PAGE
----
When there was trouble in the ships—on the whole there was very little—it was caused nearly always either by bad food or by bad accommodation. The trouble in the Ormonde, to which Third Echelon troops were trans-shipped from the Mauretania in Bombay, was the result of both. While embarking, the men saw native stevedores dragging fly-covered carcasses—provisions for the voyage—through dust and filth. This, and the fact that the ship was very crowded and rather dirty, led the next day to an outbreak of disorder in which troops took possession of the bridge and the wheelhouse and refused to let the captain put to sea. Happily, the men’s mood was neither ugly nor even unduly truculent, so the officers were able to handle the situation without assistance from the shore, and the next day the ship joined the rest of the convoy, which had been sailing at reduced speed.

Far less serious was an incident that occurred at Freetown in the Rangitiki, which, with the City of London and Elizabethville, took part of the Second Echelon from England to Egypt in December 1940. An order prohibiting troops from sleeping on deck because of malarial mosquitoes was disobeyed by about ninety men, some of whom treated British and New Zealand senior officers with a certain amount of disrespect—the euphemism becomes apparent when one remembers that the decks were unlit and the night dark. They were persuaded to go below at last by their page 7 own officers, and the incident is worth mentioning only because of the unique defence of the New Zealand non-commissioned officers who were court-martialled as a result of it. ‘They maintained,’ runs an official report, ‘that when the men had a genuine complaint the NCOs should be with them if they wanted the men to follow them into battle later on. A somewhat New Zealand outlook.’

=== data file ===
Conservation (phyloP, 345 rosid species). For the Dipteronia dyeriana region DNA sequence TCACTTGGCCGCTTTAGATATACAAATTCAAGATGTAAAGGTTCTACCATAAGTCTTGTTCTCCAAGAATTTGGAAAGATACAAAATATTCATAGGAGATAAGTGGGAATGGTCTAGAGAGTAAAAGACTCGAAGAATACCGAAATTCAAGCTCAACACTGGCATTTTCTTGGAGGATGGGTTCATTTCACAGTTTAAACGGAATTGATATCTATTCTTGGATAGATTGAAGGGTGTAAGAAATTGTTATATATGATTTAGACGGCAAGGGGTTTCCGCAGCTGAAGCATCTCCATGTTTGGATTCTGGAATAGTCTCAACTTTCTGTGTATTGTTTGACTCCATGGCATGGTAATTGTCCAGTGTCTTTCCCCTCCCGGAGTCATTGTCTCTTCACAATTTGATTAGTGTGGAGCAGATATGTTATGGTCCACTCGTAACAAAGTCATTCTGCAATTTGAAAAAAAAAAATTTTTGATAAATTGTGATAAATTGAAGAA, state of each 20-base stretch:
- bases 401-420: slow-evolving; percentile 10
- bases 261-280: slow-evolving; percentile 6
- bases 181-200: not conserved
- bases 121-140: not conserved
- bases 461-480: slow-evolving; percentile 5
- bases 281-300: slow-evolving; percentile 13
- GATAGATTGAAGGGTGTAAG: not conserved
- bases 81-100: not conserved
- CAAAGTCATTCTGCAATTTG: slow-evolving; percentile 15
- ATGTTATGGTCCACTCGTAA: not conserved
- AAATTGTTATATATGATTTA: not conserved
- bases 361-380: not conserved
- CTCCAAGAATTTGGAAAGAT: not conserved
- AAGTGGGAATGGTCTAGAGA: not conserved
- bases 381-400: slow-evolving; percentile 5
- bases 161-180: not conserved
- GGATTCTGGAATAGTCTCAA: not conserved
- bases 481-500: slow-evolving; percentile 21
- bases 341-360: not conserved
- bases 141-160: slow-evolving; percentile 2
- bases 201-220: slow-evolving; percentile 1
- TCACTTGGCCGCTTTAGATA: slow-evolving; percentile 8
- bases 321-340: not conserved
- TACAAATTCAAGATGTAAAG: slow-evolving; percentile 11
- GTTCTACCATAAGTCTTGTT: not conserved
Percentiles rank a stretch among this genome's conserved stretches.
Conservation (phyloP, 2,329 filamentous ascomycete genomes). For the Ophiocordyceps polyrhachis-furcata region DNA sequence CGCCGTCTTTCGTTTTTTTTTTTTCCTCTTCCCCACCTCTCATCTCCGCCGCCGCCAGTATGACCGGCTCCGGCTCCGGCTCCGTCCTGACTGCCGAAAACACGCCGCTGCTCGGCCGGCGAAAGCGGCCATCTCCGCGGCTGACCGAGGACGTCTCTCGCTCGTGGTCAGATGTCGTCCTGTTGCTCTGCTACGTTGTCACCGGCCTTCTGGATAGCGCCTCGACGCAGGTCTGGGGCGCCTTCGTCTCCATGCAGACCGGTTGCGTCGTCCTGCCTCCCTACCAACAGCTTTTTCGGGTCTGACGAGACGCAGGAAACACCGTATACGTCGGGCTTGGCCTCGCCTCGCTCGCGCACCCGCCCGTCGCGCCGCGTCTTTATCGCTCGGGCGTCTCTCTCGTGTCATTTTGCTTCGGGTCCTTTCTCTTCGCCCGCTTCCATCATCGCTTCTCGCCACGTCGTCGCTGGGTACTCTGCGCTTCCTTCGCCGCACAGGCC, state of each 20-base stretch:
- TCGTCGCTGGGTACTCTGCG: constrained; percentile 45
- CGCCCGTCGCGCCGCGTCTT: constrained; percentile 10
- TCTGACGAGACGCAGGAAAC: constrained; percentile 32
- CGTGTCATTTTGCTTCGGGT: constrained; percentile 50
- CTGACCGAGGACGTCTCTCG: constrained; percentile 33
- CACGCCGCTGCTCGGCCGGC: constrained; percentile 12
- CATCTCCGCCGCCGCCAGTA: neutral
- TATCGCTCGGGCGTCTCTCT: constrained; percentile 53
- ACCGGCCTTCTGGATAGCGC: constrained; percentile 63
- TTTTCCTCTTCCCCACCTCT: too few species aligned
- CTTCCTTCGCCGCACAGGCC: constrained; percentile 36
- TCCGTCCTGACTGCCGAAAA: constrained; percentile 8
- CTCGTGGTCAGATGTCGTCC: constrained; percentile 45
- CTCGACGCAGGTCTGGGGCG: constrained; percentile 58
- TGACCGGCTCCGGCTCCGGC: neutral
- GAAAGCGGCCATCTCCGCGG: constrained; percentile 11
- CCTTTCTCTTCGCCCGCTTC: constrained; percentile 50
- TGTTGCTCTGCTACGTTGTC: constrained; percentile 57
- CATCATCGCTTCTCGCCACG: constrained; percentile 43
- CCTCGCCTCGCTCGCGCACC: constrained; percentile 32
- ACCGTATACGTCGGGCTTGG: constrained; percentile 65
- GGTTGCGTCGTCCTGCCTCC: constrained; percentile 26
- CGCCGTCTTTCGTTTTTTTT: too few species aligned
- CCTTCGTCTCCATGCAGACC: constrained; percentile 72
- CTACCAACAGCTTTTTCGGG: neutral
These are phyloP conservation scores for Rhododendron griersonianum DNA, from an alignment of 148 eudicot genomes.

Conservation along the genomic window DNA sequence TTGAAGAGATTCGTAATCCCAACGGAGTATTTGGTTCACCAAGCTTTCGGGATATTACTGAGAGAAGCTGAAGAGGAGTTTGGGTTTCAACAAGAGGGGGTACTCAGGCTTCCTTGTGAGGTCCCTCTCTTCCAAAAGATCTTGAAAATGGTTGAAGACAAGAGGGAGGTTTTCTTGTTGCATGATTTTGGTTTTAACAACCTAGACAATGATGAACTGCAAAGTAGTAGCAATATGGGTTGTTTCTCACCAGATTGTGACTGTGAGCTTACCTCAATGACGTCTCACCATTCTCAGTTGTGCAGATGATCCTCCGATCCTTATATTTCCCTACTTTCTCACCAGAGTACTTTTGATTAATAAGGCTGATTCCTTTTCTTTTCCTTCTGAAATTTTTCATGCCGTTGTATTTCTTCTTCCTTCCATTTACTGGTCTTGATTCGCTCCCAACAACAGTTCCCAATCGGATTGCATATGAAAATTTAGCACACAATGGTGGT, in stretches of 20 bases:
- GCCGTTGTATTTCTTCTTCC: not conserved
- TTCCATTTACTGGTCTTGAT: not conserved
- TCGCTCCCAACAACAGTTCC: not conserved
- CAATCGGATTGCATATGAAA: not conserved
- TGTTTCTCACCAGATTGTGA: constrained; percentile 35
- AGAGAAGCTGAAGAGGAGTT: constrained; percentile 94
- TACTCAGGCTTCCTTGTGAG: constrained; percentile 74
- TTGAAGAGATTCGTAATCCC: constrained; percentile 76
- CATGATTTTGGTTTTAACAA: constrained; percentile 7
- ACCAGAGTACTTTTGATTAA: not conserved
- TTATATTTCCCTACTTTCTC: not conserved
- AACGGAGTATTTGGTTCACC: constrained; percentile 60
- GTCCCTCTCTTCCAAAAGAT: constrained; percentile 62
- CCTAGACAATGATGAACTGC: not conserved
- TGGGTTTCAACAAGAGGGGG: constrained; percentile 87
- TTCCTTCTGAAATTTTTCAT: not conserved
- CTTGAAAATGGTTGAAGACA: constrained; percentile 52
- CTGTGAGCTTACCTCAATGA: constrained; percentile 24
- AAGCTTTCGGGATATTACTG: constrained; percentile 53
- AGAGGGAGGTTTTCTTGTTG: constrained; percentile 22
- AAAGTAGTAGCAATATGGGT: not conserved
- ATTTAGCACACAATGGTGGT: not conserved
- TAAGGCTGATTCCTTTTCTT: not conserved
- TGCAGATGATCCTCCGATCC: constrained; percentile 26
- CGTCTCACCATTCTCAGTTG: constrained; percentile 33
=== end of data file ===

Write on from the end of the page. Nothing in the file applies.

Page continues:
Against these breaches of discipline it is agreeable to remember a tribute paid to New Zealanders by the master of the Netherlands liner Nieuw Amsterdam, which brought the first furlough draft back to New Zealand from the Middle East in 1943. ‘We felt uneasy,’ he wrote; ‘you were so many. You invaded every corner and did not ask questions; you did not complain and did not want service. Your whole attitude taught us a proud and useful lesson….this was war and no business…. when you left us we felt much more confident. Trooping, after all, was not so bad as it looked, the passengers did not smash the ship to pieces, nothing was ruined. We became friends. Only twice we have had the privilege to work with you in this war. We can assure you that every time something unpleasant, or minor difficulties, have occurred on board with other passengers, we remarked truthfully: “The Kiwis would not have done that!”’